Kariba below the dam wall. Me in the foreground, along with Val and Barbara Atkinson fishing Southern Rhodesia 1964
An Epic Engineering Feat
The Federation of Rhodesia and Nyasaland, formed in 1953, was a grand compromise, since amalgamation of the two Rhodesias was not politically possible. A decision was made to build the largest dam in the world on the Zambezi River, which Northern and Southern Rhodesia shared.
An Epic Engineering Feat
Que Que had grand ideas too. It had even proposed itself as the new Southern Rhodesian capital when the Federation was formed. It was slated to become the industrial hub of Southern Rhodesia. It was in the geographical heart of the country. It had grown out of the richest gold mine in the world. But more importantly, for the future, it had iron and limestone deposits side by side. It had prepared itself to woo secondary steel industries. By the mid 1950’s they were starting up.
Kariba Gorge was chosen as the site for the dam wall. Nobody had ever heard of it. It had a big rock jutting out into the narrow gorge sacred to the Batonka people. It was the remotest part of the Federation on Africa’s 4th largest river.
Rhodes’ Great North Road and Railway line had spanned the chasm over the gorge at the Victoria Falls, over two hundred miles upstream, in 1905: also a notable engineering feat. There was only one other bridge that crossed the river, at Chirundu, in its 800 mile journey from there to the sea.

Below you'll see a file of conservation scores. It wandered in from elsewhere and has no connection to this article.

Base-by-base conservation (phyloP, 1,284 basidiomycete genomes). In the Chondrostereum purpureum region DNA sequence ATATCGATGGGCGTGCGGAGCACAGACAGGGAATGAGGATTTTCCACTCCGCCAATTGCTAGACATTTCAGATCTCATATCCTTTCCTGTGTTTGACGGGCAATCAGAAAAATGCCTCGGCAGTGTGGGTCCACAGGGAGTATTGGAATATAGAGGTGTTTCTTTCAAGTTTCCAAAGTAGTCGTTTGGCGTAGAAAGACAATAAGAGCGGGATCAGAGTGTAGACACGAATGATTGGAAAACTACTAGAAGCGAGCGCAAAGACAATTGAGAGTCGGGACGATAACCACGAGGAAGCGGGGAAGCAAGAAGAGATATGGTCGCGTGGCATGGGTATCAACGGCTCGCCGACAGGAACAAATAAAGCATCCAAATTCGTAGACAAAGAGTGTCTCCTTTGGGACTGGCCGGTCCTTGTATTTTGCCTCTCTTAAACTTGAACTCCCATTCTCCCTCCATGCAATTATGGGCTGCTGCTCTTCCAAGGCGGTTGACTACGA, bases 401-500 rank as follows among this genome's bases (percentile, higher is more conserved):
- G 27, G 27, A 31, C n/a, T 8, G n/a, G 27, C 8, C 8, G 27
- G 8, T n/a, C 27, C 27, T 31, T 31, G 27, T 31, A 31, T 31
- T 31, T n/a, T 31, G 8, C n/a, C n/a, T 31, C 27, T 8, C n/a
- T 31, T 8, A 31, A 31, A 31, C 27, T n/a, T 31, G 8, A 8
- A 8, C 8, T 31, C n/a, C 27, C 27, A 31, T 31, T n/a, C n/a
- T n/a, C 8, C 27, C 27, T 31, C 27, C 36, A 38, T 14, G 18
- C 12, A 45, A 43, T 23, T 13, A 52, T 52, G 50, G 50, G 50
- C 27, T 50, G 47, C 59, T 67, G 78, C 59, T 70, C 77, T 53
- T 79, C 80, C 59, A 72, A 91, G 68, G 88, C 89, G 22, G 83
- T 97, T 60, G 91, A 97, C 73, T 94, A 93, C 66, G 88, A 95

The Roads Department said it could not build a road to Kariba Gorge quickly or cheaply. The Irrigation Department did, by following the elephant trails.
Construction of the dam began in August 1955 with the diversion works by Impresit, an Italian firm. Dad knew first hand the Italians were first class road and bridge builders, having seen the work of the Italian Fascists during WWII in Abyssinia. They were not much good as an imperial power but you had to give credit where it was due!
The 57,000 Batonga people, however, most of whom had never seen a white man, thought otherwise. Nyaminyami, the river god, would be angry.
On completion of the dam their sacred rock would be one hundred feet beneath the surface of the water. They were angry too at being resettled.
In 1957 floods burst through the coffer dam. The suspension footbridge and road bridge were also swept away.
Dad was gone four days a week to Salisbury when Parliament was in session. But on occasion there was a benefit for our family. We got the opportunity to fly over Kariba and see the floods. Air travel was a big deal in those days. I got air sick as the plane banked low in the gorge. I lost my expensive dental braces Dr. Hossell had just fitted, in a sick bag. Still, in between gaging, it was an extraordinary sight.
Unusually high temperatures caused several workers to die of heatstroke. Tools and building equipment would get so hot in the sunshine they had to be carried in buckets of water or hosed down. Eighteen men accidently fell into wet concrete during construction and perished.
The following year, floods again breached the main coffer dam and again took both bridges away.
In all, eighty six men lost their lives in its construction.
Finally, on June 22, 1959 the last skip of concrete was poured. Despite the setbacks the giant wall, 3 million tons of concrete, 420 feet tall and 1,900 feet long was complete. A lake of 2000 sq miles was in the making, the shoreline expanding rapidly, while my teeth straightened out, constrained by their new, unyielding steel bands.
View historic pictures of the building of Kariba made available by Alan Smith on Eddy Norris’ web site: